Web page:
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Why doesn't an answer have two vote buttons, one for the effort and one for the accuracy?

You know some people spend some time to answer questions and probably they answer the wrong way. So, why give them only down votes?

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    See also meta.stackexchange.com/questions/210840/… Jan 18 '17 at 23:28
  • ..because the attempt at an answer is often misleading, even if a considerable effort is put in. This makes it BAD. Example: stackoverflow.com/q/41549653/758133 , where all the answers, and many of the comments, do not answer the question and/or are grossly misleading, if not actually incorrect, but have nevertheless managed to acquire upvotes, presumably for 'effort' :( Jan 18 '17 at 23:48
  • I'd downvote this twice if I could, that's for sure.
    – user1228
    Jan 19 '17 at 15:14
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    I'd love to help you and down vote it for you but I couldn't. @Won't
    – Zir
    Jan 19 '17 at 21:06
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Effort is worthless.

Someone who tries hard but fails to do anything useful? We don't want their stuff. It's junk. We don't care about the process much, only the results, because it's only the results that will actually help people, and we care about helping lots of people a lot more than we care about the feelings of any individual contributor.

Stack Exchange is about building a library of reference material, not a site for individual tutoring or encouraging struggling artists to keep going when things seem rough. Not that those are bad things, but that's just not where our focus is, and a project is defined entirely by the things it is not.

Now, all that said, there is a way I could support this idea, and that's if the button did nothing at all. That way, anyone with qualms about SE's relentless focus on quality could press it to ease their feelings about how harsh everyone's being by downvoting (without explanation!), which might well encourage more of them to actually downvote or at least not upvote, but it wouldn't hinder quality control at all.

And make no mistake, voting is crucial to maintain quality. If there's no way to tell what's good and what's bad, how are readers supposed to make use of the mix? How are answerers supposed to get better if they never have to face the reality that they didn't actually produce something good?

I am sympathetic to the need for encouragement and the desire for reassurance; I could use more of that myself. But we can't let it take over everything, and, specifically, not expertise-based sites like Stack Exchange.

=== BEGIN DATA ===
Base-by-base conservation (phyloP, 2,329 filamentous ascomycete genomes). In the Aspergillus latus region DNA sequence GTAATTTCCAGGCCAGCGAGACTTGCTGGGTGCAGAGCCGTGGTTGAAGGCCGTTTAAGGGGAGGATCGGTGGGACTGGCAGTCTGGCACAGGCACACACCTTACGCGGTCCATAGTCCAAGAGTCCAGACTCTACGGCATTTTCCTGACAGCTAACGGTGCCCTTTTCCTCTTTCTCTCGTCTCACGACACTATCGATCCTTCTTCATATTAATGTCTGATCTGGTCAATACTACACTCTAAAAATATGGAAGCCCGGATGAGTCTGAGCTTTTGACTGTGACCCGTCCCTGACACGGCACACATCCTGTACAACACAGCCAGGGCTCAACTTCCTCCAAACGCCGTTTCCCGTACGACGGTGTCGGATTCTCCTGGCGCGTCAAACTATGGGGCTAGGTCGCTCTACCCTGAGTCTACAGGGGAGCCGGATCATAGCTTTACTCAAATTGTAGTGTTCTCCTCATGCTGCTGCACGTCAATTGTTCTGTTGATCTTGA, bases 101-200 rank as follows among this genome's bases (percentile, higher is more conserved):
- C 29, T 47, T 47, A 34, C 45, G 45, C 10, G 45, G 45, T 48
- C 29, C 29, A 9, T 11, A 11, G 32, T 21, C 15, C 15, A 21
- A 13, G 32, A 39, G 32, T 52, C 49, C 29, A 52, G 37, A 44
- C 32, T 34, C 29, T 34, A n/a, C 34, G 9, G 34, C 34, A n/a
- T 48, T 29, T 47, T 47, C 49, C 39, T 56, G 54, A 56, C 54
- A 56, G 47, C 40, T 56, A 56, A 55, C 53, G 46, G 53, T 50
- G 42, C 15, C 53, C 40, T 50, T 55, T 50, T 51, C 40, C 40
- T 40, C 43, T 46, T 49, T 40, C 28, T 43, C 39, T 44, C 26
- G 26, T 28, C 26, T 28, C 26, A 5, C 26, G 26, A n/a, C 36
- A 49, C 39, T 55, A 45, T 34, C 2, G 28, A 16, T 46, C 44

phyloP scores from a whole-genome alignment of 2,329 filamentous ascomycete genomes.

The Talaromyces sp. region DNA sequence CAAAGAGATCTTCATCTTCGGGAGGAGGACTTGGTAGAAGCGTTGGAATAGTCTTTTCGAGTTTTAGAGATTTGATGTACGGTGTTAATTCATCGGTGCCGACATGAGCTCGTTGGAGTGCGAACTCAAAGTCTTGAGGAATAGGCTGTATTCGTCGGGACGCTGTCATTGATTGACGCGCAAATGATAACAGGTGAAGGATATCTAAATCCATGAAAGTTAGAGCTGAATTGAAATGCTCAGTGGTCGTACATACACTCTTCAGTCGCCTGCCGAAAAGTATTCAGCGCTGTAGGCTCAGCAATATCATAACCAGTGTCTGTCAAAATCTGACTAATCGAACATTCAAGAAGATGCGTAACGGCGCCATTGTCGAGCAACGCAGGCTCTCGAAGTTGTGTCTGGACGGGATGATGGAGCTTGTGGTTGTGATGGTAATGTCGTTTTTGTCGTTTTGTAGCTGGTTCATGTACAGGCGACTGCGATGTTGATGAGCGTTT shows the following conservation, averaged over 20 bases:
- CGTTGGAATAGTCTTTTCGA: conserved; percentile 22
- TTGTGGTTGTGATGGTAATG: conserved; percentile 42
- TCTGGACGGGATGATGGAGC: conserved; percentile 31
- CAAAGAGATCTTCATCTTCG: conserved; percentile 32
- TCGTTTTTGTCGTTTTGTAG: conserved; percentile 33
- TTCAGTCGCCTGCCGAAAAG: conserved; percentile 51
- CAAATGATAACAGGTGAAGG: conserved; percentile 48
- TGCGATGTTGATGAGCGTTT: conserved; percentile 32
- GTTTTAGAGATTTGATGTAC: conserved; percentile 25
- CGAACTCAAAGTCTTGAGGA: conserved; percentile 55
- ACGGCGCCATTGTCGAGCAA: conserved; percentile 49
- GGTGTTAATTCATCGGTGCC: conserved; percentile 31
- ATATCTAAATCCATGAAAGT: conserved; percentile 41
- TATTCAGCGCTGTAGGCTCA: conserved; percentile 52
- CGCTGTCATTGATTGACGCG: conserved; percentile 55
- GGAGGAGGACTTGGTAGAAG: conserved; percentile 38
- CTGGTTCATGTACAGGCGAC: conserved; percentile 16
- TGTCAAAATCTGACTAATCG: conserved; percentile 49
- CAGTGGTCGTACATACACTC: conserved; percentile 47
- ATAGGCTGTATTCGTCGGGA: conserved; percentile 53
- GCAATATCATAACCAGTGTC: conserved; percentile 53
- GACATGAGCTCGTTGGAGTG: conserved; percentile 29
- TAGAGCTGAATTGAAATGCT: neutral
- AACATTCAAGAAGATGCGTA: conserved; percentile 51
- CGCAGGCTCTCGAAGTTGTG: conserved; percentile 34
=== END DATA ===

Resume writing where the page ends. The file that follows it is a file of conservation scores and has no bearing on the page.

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    Well not completely worthless; effort should always be seen in an post Jan 19 '17 at 0:30
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    Perhaps "Effort is worthless when result is poor quality"
    – PolyGeo
    Jan 19 '17 at 0:37
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    @AnthonyPham: I'm not sure that's the case, actually; a post that is easy to produce but still extremely helpful is still valuable, and is (and probably should be) rewarded accordingly. Take the old story of the consultant called in to fix a sophisticated system who walked in, examined the complicated machinery for a while, and tapped it once with a hammer to get it working again, then charged $50000. It's not the hammer-tapping you reward. Jan 19 '17 at 0:40
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Effort is definitely considered before giving out a vote, especially for questions. But here in Stack Exchange, we care more of how good the answer is content wise rather than just the length and research used to create the post.

For example, if I wrote a 10,000 character answer to your question with tons of citations and research with graphs, visuals, examples, all the things you would find in an informative post (in this case answer) but it was all about how black holes got their names, my answer is practically nothing helpful to answering the question even compared to a 2-line answer that is clear, direct, straight-to-the-point, and actually solves the problem.

That being said, how would you balance the votes and how would new users and even older users like me know which one is accuracy and the other one is effort? What would be rough estimates of how much "effort" and "accuracy" it takes or not reach to get an upvote or downvote? We want quality not quantity.

The point of a Q/A site is to get answers to your questions, not well-researched answers but very wrong answers to your questions.

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